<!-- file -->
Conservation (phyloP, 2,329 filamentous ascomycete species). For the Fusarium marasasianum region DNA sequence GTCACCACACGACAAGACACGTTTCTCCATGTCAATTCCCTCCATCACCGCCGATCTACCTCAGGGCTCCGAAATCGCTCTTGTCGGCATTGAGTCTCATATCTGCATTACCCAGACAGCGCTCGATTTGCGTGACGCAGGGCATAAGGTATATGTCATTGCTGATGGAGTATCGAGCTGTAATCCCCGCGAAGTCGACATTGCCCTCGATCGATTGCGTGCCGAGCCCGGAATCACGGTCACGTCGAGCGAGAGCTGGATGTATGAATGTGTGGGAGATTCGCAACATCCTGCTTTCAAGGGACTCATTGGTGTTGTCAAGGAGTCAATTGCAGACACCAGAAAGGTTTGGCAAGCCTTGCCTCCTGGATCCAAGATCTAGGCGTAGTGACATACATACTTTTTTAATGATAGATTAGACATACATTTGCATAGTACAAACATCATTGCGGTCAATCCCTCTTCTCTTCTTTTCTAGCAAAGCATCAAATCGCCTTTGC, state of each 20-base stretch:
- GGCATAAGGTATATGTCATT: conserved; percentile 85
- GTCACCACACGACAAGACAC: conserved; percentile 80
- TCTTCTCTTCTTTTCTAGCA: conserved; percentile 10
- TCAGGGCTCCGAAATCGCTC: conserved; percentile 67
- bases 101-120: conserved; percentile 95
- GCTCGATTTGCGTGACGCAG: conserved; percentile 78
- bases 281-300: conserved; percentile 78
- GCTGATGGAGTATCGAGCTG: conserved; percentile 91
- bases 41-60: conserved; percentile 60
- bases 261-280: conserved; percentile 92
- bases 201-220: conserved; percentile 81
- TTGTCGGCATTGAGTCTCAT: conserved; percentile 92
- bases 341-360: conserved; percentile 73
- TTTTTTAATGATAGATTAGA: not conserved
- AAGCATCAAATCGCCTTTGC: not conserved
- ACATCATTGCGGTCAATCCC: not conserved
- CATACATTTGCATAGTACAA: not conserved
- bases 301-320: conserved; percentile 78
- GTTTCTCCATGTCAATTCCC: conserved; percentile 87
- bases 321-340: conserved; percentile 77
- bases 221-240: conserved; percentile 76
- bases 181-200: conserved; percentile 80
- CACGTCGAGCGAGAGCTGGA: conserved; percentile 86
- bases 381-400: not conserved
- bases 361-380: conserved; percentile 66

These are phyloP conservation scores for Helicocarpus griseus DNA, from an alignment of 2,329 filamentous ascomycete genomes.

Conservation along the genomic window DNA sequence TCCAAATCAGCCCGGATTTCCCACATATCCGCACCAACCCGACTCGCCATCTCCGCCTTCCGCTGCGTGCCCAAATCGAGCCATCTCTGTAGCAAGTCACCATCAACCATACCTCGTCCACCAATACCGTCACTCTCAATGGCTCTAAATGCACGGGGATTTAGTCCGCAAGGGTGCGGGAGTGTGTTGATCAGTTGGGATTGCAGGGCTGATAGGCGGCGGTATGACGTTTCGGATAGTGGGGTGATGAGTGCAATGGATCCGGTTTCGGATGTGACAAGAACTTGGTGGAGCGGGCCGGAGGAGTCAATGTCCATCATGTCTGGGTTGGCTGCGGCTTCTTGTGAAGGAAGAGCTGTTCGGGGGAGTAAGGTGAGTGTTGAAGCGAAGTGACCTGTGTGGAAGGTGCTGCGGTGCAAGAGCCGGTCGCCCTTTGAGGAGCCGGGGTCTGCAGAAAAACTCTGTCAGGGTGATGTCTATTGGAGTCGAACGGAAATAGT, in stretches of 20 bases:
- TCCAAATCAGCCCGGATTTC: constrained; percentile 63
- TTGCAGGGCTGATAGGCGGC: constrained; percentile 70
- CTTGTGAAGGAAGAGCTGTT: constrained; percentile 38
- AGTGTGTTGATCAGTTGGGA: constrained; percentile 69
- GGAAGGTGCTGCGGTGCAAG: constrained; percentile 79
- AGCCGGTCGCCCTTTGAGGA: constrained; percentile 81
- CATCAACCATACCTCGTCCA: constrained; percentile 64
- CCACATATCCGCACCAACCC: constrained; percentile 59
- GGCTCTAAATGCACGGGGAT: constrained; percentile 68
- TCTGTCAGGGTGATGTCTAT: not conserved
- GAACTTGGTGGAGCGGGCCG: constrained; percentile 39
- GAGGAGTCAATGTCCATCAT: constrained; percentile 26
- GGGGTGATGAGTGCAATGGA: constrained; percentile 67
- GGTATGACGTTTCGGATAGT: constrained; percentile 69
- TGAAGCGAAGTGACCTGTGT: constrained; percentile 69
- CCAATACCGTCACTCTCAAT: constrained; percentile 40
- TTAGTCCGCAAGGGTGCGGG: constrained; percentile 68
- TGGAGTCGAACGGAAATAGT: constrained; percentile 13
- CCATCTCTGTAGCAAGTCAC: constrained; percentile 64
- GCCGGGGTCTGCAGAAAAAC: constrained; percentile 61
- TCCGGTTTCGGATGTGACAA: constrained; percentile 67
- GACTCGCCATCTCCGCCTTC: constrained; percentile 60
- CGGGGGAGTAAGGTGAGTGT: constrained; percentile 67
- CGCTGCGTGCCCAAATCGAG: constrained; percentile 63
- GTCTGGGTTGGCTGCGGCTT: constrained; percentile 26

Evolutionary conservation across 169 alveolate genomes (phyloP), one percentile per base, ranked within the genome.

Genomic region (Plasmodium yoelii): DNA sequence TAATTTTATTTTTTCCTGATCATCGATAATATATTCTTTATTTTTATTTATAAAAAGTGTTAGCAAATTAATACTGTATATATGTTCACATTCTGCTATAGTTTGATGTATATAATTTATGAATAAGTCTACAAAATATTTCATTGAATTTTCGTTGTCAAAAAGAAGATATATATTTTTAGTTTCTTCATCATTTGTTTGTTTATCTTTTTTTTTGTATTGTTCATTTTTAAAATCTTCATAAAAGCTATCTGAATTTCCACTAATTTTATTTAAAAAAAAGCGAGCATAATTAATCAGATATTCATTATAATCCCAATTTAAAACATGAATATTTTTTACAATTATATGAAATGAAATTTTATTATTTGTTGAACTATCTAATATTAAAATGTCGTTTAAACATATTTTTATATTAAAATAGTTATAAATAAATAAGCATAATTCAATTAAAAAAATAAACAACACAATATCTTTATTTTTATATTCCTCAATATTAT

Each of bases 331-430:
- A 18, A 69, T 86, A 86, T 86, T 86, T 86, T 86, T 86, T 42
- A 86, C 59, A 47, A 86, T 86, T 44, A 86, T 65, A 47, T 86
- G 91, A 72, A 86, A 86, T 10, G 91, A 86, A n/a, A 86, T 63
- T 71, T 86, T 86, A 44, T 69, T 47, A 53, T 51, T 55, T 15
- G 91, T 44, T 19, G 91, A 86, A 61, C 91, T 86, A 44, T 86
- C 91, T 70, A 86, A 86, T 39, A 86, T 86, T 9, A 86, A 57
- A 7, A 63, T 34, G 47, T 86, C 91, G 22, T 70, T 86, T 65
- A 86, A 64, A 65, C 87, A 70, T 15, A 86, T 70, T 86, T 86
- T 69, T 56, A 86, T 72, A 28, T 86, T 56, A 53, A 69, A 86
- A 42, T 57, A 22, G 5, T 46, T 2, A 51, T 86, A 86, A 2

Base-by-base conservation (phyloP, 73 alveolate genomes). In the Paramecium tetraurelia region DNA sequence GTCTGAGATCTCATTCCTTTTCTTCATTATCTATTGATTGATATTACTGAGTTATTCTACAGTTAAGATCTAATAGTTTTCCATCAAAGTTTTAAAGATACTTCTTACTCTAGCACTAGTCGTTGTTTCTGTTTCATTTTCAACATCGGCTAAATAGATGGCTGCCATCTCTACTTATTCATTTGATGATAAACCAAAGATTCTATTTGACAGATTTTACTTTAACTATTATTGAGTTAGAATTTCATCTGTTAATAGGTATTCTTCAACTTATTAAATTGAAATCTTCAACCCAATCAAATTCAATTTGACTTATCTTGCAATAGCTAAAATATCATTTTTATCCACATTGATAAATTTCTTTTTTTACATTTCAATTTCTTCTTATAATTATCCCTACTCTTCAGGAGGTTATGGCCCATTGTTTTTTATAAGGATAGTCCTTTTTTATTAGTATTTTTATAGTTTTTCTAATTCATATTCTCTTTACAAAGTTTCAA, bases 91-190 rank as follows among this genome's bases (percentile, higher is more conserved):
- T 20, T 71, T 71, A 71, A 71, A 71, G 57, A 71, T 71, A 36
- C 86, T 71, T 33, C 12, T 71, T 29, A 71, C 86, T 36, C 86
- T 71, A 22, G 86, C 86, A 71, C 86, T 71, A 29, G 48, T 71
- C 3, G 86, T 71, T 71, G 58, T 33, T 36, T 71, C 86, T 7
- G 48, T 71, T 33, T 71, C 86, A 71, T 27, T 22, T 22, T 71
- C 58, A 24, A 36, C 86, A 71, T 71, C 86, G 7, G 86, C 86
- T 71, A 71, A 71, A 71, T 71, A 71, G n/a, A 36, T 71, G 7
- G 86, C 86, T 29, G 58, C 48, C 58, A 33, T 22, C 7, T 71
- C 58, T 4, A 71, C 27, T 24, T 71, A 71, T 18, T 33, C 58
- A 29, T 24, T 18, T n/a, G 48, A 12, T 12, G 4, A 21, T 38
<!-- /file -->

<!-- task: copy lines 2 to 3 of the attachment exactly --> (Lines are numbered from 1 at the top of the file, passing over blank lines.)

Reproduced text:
- GGCATAAGGTATATGTCATT: conserved; percentile 85
- GTCACCACACGACAAGACAC: conserved; percentile 80